The Weather Channel


Atlas landed on South Dakota in October, killing thousands of cattle, and Electra killed at least eight people in the Northeast last month. Kronos caused two deaths and at least 200 traffic accidents throughout Louisiana last weekend, and as Leon makes its way across the South today, some are found wondering: What's with the names?

The Weather Channel is in its second year of naming winter storms, a methodology the media outlet says it's using to simplify the conversation by making a complicated weather system hashtag-able. TWC explained itself in October:

Hashtags are an intrinsic part of social media, and a storm name proved to be the best way to efficiently and systematically convey storm information. Storm-name hashtags have been used with tropical storms and hurricanes for years, and Winter Storm Nemo’s billion-plus impressions on Twitter last winter demonstrated that the same system is ideal for winter storms as well.

Whether used to discuss the GRAMMYs or usher in revolution across the Middle East, hashtags function as focused portals in an ever-growing cloud of information and commentary. Although the Internet may never have the opportunity to discuss #Zephyr — the last name on TWC's winter-storm list, one compiled with the help of a high school Latin class — to name these storms brings a new level of ingenuity to the conversation everyone's a part of: the weather.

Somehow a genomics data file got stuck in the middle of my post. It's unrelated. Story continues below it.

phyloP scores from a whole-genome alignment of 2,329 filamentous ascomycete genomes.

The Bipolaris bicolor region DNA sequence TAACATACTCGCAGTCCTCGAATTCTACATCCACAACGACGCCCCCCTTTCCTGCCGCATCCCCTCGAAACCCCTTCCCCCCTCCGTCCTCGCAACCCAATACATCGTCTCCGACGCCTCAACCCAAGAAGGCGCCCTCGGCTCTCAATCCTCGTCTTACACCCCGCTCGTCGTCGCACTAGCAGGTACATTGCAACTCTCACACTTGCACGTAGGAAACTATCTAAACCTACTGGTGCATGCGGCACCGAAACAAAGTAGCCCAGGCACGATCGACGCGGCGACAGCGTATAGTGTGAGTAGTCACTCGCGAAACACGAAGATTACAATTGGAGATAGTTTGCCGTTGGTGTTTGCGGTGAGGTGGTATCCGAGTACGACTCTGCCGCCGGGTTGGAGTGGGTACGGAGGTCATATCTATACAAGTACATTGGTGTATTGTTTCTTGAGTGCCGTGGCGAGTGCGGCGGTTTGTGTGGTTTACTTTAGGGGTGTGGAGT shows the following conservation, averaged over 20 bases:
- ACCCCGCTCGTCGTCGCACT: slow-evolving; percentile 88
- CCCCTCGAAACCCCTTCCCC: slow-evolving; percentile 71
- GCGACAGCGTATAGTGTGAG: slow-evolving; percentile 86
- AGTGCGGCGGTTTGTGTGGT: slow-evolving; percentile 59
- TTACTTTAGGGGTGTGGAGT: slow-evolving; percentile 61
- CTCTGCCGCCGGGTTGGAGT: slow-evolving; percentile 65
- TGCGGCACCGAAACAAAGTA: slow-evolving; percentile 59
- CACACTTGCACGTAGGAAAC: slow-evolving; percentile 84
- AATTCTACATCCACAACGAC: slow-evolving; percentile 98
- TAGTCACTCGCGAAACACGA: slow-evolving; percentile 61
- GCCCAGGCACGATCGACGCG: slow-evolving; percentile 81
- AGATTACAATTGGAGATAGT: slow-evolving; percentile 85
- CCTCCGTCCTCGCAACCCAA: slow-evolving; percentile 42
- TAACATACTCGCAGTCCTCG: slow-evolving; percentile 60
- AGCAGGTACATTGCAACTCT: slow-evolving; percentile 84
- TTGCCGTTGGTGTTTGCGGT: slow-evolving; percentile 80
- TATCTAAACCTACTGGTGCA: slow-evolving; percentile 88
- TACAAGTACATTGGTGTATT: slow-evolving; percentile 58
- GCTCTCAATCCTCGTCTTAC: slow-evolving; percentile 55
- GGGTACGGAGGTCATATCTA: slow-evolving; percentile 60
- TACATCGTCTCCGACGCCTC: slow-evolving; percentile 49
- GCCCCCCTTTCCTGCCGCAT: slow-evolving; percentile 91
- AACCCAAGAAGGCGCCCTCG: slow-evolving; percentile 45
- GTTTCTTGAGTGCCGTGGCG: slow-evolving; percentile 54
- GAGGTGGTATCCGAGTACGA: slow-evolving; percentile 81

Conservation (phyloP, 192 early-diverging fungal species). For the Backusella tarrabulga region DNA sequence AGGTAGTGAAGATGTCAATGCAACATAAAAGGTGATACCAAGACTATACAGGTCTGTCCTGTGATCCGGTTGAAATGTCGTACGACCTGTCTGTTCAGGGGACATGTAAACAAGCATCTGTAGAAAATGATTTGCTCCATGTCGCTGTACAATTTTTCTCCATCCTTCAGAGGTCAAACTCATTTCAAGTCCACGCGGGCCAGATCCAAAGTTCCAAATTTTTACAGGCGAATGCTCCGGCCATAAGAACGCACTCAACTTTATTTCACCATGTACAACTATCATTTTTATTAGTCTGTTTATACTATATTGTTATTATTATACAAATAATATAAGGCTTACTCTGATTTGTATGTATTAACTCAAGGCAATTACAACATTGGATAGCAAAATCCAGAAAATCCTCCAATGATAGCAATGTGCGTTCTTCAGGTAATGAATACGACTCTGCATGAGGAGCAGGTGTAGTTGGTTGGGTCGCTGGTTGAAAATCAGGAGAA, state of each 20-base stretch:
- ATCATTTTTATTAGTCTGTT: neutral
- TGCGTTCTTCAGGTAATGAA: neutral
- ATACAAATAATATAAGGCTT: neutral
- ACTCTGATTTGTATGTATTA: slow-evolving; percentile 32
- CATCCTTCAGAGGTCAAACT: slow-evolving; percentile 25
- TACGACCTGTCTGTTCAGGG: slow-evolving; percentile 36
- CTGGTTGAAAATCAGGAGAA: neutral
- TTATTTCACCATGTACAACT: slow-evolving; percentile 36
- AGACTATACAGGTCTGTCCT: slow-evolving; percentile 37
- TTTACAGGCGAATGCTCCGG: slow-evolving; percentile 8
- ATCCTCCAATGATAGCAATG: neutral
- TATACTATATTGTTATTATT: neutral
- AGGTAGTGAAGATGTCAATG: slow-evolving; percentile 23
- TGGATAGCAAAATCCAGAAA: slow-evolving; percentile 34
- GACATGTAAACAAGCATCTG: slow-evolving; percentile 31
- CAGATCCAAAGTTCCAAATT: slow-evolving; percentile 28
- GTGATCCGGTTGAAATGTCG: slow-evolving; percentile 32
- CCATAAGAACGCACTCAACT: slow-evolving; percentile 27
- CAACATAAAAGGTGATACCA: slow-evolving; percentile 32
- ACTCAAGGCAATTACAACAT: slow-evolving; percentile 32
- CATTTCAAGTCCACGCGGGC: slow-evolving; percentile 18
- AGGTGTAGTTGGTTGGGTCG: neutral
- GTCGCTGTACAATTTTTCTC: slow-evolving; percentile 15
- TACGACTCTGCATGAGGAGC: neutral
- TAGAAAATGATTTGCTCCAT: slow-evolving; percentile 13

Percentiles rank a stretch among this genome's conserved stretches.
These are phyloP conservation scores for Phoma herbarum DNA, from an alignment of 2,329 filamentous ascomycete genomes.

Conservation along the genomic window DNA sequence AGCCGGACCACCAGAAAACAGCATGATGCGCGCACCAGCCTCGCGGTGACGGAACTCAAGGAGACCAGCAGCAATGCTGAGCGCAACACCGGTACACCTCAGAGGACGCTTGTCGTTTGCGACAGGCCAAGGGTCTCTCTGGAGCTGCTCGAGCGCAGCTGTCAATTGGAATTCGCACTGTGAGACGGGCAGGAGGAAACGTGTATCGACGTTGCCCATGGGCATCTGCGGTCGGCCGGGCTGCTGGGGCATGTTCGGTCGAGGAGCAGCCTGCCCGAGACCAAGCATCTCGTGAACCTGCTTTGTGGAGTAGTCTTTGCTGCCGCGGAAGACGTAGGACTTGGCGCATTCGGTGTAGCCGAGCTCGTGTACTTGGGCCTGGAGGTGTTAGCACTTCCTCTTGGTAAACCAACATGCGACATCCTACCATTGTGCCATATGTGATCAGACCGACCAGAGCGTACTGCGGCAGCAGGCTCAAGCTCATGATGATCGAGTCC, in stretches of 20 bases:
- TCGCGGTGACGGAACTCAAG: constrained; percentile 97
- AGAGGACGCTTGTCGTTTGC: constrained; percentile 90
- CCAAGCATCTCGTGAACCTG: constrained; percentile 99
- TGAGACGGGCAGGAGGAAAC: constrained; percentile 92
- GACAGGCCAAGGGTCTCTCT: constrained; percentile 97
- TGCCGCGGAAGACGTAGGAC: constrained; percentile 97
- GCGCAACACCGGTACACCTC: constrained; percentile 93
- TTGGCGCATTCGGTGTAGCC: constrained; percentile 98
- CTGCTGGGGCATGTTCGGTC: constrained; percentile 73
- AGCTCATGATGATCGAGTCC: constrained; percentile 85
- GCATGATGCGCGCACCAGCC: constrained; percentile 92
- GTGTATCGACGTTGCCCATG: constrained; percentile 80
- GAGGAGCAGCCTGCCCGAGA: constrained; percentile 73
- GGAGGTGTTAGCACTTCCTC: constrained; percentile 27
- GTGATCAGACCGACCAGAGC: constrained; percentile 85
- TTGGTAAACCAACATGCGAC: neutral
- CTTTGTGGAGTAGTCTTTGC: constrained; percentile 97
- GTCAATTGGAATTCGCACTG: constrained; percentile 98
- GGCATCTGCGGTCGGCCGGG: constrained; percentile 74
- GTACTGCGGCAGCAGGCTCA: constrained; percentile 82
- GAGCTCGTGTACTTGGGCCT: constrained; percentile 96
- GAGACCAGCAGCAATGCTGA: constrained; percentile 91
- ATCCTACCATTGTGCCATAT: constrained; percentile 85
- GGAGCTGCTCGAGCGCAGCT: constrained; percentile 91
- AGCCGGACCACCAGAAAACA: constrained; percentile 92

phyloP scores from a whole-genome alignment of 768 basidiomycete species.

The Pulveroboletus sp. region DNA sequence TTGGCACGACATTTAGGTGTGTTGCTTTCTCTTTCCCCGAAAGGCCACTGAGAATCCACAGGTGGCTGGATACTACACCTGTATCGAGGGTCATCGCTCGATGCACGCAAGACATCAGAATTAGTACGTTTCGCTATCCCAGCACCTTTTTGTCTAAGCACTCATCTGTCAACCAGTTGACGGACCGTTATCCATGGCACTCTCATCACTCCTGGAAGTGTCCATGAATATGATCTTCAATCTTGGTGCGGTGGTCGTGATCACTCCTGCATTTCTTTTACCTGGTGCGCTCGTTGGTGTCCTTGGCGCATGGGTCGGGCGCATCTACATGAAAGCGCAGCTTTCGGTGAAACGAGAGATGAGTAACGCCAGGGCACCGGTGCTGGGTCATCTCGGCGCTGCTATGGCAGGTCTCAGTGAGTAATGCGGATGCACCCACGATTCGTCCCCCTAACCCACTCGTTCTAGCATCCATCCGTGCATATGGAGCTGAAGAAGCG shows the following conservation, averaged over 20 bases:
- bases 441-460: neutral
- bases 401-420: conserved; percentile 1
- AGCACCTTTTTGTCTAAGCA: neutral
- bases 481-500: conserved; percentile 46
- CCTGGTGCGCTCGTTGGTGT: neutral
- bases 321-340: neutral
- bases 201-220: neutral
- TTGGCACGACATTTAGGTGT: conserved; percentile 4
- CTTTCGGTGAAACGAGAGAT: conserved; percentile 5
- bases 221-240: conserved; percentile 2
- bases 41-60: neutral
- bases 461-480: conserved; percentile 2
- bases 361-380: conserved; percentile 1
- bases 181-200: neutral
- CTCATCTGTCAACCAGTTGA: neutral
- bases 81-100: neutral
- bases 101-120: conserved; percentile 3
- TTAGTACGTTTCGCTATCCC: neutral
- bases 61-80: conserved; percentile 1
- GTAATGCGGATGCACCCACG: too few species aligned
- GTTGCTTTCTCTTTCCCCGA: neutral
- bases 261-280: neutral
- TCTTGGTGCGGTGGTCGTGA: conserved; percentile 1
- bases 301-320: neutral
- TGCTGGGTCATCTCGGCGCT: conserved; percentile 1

On Twitter yesterday, tweets referencing "#Leon" began honing in on the looming weather system after TWC gave it the moniker. It's since been mentioned in tweets for breaking traffic updates:

And safety tips for outdoor pets:

Facebookers are utilizing the hashtag, too, like this utility company in Mississippi:

Coastal-region residents have been accustomed to named tropical storm systems since 1950. But as information becomes increasingly accessible and the frequency of exceptional storm systems increases globally — think #SuperstormSandy or #TyphoonHaiyan — TWC's naming system makes sense in the digital age.